). Deciphering specific genetic risk mechanisms underlying suicide, however, has met with limited success. Several genome-wide association studies (GWAS) (
      • Levey D.F.
      • Polimanti R.
      • Cheng Z.
      • Zhou H.
      • Nunez Y.Z.
      • Jain S.
      • et al.
      Genetic associations with suicide attempt severity and genetic overlap with major depression.
      ,
      • Perlis R.H.
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      • et al.
      Genome-wide association study of suicide attempts in mood disorder patients.
      ,
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      • Monson E.
      • Mullins N.
      • Adkins D.E.
      • et al.
      Genome-Wide Association Study of Suicide Death and Polygenic Prediction of Clinical Antecedents.
      ,
      • Mullins N.
      • Bigdeli T.B.
      • Børglum A.D.
      • Coleman J.R.I.
      • Demontis D.
      • Mehta D.
      • et al.
      GWAS of Suicide Attempt in Psychiatric Disorders and Association With Major Depression Polygenic Risk Scores.
      ,
      • Mullins N.
      • Kang J.
      • Campos A.I.
      • Coleman J.R.I.
      • Edwards A.C.
      • Galfalvy H.
      • et al.
      Dissecting the shared genetic architecture of suicide attempt, psychiatric disorders and known risk factors.
      ,
      • Willour V.
      • Seifuddin F.
      • Mahon P.B.
      • Jancic D.
      • Pirooznia M.
      • Steele J.
      • et al.
      Nonsuicidal self-injury, suicide ideation, and suicide attempts among sexual minority children.
      ) have reported significant genetic correlations of self-harm and SA with psychiatric disorders, with major depression showing the most extensive genetic overlap. Yet, few suicide-specific risk have been identified with conclusive evidence, possibly due to the extensive polygenic nature of suicidal behaviors and the challenges of identifying samples of adequate sizes given the relatively lower base rate of suicide compared to psychiatric illness.
      The primary aim of this study was to examine whether genetic risk for major psychiatric disorders is associated with SI and/or SA in children. Emerging evidence in psychiatric genomics supports genetic overlap between SA and major psychiatric disorders in adults. Yet, it is unknown whether genetic risk underlying these conditions is associated with suicidality in children. To test this hypothesis, we investigated data from the Adolescent Brain Cognitive Development (ABCD) study, a population-based longitudinal study of more than 11,000 US children enrolled at 9-10 years old. A wide range of measures encompassing social, familial, physical, mental, and behavioral aspects have been collected longitudinally since 2016, along with the genome-wide genotype data of the participants. As of now, several reports of suicidality data have been published using the initial release of the ABCD cohort (6-8, 20-23). These studies have confirmed distinct characteristics of children who reported suicidality including child psychopathology, family conflicts, and a parental history of suicide. Yet, few if any studies to date have incorporated genome-wide genetic data of ABCD participants in suicide research.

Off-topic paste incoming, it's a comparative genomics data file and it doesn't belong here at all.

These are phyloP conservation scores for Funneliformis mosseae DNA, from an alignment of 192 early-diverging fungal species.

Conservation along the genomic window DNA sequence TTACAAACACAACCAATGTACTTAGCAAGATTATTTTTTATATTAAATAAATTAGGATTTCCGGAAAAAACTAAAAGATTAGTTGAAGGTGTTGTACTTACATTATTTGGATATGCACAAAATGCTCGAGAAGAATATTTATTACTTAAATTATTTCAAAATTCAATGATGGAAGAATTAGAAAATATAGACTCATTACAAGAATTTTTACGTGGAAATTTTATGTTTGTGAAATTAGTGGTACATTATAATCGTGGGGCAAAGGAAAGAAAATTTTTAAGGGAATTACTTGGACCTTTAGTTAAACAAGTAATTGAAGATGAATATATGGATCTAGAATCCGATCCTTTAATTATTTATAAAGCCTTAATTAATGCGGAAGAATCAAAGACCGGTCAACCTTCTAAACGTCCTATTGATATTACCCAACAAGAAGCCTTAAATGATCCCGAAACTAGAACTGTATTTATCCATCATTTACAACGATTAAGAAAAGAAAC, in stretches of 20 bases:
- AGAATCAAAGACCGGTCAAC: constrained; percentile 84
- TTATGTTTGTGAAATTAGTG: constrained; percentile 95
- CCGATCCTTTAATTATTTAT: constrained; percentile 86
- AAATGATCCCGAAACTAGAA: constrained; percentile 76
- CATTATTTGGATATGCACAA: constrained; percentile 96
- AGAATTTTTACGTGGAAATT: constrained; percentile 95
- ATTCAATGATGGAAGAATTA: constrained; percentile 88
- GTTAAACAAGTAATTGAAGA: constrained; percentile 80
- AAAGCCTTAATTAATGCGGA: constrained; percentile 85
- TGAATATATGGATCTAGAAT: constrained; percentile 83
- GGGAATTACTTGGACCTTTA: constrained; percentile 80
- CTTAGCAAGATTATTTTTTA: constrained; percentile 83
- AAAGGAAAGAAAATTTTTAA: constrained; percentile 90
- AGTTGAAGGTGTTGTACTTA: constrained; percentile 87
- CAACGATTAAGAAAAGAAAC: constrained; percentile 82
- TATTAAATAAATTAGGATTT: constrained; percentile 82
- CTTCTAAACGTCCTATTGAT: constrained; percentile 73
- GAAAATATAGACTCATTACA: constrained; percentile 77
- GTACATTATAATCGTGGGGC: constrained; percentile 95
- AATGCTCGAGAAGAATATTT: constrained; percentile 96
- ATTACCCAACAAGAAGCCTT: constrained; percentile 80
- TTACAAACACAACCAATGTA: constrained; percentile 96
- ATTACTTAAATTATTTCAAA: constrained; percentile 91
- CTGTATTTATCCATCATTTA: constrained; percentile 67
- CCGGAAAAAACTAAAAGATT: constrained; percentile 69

Harnessing the power of the ABCD cohort, we specifically aimed: (
      • Xu J.
      • Murphy S.L.
      • Kockanek K.D.
      • Arias E.
      Mortality in the United States, 2018.
      ) to examine the association of common genetic variation underlying eight major psychiatric disorders with SI and/or SA in children; (

      World Health Organization (2014): Global health estimates 2013: deaths by cause, age and sex, estimates for 2000–2012. Geneva: World Health Organization.

      ) to examine the association of genetic risk for psychiatric disorders with known sociodemographic and clinical risk factors of suicide, including age, sex, parental education, household income, marital status, child psychopathology, and family history of suicide; and () to examine whether genetic risk for psychiatric disorders improves prediction performance of SI and/or SA in children independent of known suicide risk factors. To quantify children’s genetic liability to psychiatric disorders, we utilized polygenic risk scores (PRSs), which estimate the genome-wide aggregated effects of common genetic risk alleles in an individual based on independent genome-wide association studies of the target phenotype. Figure 1 summarizes the overview of our study design.
      Figure thumbnail gr1
      Figure 1Study outline of the polygenic risk score (PRS) analyses. Our study used ABCD data release 3.0, which included genetics and phenotypic data collected in the baseline and the first-year follow-up for 11,877 participants. Suicidal data were collected using the youth version of the computerized Kiddie Schedule for Affective Disorders and Schizophrenia for Diagnostic and Statistical Manual for Mental Disorders (KSADS-5). Using the individual item data, we generated three lifetime suicide-related measures, encompassing non-suicidal self-injuries (NSSI), suicidal ideation (SI), and attempts (SA). Well-known risk factors of suicide were included in the analysis using the ABCD survey data. For PRS data generation, eight psychiatric disorder GWAS of the largest available sample size were applied to 4,344 ABCD participants of European ancestry.